RE: SPE are not for graphics
by codex on Mon 23rd Jun 2008 20:37 UTC in reply to "SPE are not for graphics"
codex Member since:
2008-04-21


Obviously whoever wrote this summary knows very little about processors...lol. The SPEs do very little for the system's graphics, video decompression at best probably. NVidia's RSX GPU is to thank for PS3's graphics. The SPEs only do vertex math, so they may not even be useful for heavy number crunching if we're just talking ints or floats ;) The Cell and it's SPEs have proven to do a very poor job of living up to the hype they were marketed with years back. The Cell is a joke.


You obviously know very little about Cell and the SPEs yourself. And SIMD. And fast local RAM. And RAM access through the PCI/PCI-e bus. I guess googling for "Cell benchmarks" might give you some more ideas about Cell performance.

Reply Score: 4

RE[2]: SPE are not for graphics
by ZephyrXero on Mon 23rd Jun 2008 21:59 UTC in reply to "RE: SPE are not for graphics"
ZephyrXero Member since:
2006-03-22

Every developer review/interview I've read discussing the PS3 has made it abundantly clear people are disappointed with the Cell's performance. Most devs say the 360's CPU and GPU can both outpace the PS3's.

As for the real time raytracing...that's cool, but still years away...and yes, in that case the SPEs would be mighty handy.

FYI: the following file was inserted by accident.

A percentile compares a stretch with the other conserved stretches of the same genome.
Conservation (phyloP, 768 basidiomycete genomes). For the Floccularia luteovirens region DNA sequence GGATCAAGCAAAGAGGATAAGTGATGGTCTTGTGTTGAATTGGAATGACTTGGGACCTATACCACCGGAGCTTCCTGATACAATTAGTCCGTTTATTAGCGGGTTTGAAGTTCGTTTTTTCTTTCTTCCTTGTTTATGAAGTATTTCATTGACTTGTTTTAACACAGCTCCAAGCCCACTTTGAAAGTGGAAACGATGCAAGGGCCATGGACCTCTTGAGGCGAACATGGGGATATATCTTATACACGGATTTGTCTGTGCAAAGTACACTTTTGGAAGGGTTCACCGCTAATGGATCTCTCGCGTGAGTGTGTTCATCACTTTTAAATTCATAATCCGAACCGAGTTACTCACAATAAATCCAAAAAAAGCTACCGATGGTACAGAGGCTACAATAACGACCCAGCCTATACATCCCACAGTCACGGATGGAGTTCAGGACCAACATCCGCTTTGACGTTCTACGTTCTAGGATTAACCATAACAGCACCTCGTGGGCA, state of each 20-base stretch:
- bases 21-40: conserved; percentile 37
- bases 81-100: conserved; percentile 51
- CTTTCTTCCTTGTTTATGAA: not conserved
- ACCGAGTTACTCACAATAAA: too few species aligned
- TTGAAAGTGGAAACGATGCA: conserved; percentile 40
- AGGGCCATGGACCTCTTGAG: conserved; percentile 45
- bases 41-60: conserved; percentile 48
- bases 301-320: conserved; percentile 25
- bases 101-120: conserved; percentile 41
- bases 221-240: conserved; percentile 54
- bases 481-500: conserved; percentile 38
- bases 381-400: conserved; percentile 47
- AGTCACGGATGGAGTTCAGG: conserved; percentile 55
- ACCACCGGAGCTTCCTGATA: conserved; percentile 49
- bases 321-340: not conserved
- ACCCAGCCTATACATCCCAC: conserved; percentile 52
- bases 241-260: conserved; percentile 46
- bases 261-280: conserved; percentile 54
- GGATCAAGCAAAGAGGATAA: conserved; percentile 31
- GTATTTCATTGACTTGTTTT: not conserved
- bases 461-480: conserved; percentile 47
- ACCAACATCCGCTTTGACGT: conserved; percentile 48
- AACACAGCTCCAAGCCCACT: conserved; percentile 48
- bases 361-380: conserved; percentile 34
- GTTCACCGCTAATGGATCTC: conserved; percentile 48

Reply Score: 1

RE[3]: SPE are not for graphics
by codex on Mon 23rd Jun 2008 22:32 UTC in reply to "RE[2]: SPE are not for graphics"
codex Member since:
2008-04-21

Every developer review/interview I've read discussing the PS3 has made it abundantly clear people are disappointed with the Cell's performance. Most devs say the 360's CPU and GPU can both outpace the PS3's.


Could you post links please? Sorry, but I happen to know both architectures and it just so happens, that the SPEs are much more powerful by themselves than both Xbox 360 CPU and GPU. Of course, if you mean that the Cell PPU (the PowerPC core in the Cell), is a very low-performance CPU, I agree 100%. It's because the PPU is intended to be used as a controlling CPU for the SPUs and not the sole calculating engine. Of course it's difficult to code for the platform and take advantage of the SPUs, but being difficult to program is quite different to being slower.

Reply Score: 1

Fixing them
by dreamlax on Mon 23rd Jun 2008 20:16 UTC
dreamlax
Member since:
2007-01-04